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- T. Tembarom - 3/104 -

poverty-stricken young men had of course fallen hopelessly in love with her at once. This was merely human and inevitable, but realizing in the course of a few weeks that she was too busy taking care of her irritable, boisterous old Manchester father, and everybody else, to have time to be made love to even by young men who could buy new boots when the old ones had ceased to be water-tight, they were obliged to resign themselves to the, after all, comforting fact that she became a mother to them, not a sister. She mended their socks and sewed buttons on for them with a firm frankness which could not be persuaded into meaning anything more sentimental than a fixed habit of repairing anything which needed it, and which, while at first bewildering in its serenity, ended by reducing the two youths to a dust of devotion.

"She's a wonder, she is," they sighed when at every weekend they found their forlorn and scanty washing resting tidily on their bed.

In the course of a week, more or less, Tembarom's feeling for her would have been exactly that of his two hall-bedroom neighbors, but that his nature, though a practical one, was not inclined to any supine degree of resignation. He was a sensible youth, however, and gave no trouble. Even Joseph Hutchinson, who of course resented furiously any "nonsense" of which his daughter and possession was the object, became sufficiently mollified by his good spirits and ready good nature to refrain from open conversational assault.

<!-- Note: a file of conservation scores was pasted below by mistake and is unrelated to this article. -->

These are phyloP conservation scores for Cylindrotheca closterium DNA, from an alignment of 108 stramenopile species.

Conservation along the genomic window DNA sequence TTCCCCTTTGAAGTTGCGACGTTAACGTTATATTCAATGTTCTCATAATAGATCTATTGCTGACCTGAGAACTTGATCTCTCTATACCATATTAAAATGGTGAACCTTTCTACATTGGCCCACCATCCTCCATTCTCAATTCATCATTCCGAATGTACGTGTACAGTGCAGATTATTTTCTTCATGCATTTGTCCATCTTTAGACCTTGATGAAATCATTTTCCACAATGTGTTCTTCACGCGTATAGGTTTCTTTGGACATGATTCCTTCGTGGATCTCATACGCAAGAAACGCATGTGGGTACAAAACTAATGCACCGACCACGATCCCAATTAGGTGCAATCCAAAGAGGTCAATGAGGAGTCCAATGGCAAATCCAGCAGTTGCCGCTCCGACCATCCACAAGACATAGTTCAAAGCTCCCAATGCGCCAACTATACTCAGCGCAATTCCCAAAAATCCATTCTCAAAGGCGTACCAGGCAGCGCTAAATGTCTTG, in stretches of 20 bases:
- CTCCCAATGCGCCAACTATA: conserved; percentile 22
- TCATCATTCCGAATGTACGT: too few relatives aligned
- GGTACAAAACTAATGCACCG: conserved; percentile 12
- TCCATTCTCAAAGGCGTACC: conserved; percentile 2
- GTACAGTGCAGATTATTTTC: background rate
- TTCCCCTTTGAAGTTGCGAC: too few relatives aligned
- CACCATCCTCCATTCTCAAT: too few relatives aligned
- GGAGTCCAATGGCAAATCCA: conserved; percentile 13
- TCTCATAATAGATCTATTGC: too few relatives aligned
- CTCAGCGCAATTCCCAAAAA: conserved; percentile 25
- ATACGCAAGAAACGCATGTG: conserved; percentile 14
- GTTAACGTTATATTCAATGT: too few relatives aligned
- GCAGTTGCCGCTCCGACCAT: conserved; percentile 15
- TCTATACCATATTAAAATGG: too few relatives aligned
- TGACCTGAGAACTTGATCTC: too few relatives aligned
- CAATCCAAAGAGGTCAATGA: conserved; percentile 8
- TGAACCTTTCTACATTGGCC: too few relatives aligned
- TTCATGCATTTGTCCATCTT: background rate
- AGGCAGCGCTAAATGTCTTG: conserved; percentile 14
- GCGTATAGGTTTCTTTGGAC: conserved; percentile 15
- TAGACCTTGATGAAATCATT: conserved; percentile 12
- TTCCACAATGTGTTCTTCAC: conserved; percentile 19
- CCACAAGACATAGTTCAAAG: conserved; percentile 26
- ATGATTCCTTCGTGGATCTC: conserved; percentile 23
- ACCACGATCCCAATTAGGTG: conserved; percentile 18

"I don't mind that chap as much as I did at first," he admitted reluctantly to Little Ann one evening after a good dinner and a comfortable pipe. "He's not such a fool as he looks."

Tembarom was given, as Little Ann was, to seeing what people wanted. He knew when to pass the mustard and other straying condiments. He picked up things which. dropped inconveniently, he did not interrupt the remarks of his elders and betters, and several times when he chanced to be in the hall, and saw Mr. Hutchinson, in irritable, stout Englishman fashion, struggling into his overcoat, he sprang forward with a light, friendly air and helped him. 'He did not do it with ostentatious politeness or with the manner of active youth giving generous aid to elderly avoirdupois. He did it as though it occurred to him as a natural result of being on the spot.

It took Mrs. Bowse and her boarding-house less than a week definitely to like him. Every night when he sat down to dinner he brought news with him- news and jokes and new slang. Newspaper-office anecdote and talk gave a journalistic air to the gathering when he was present, and there was novelty in it. Soon every one was intimate with him, and interested in what he was doing. Galton's good-natured patronage of him was a thing to which no one was indifferent. It was felt to be the right thing in the right place. When he came home at night it became the custom to ask him questions as to the bits of luck which befell him. He became " T. T." instead of Mr. Tembarom, except to Joseph Hutchinson and his 'daughter. Hutchinson called him Tembarom, but Little Ann said " Mr. Tembarom " with quaint frequency when she spoke to him.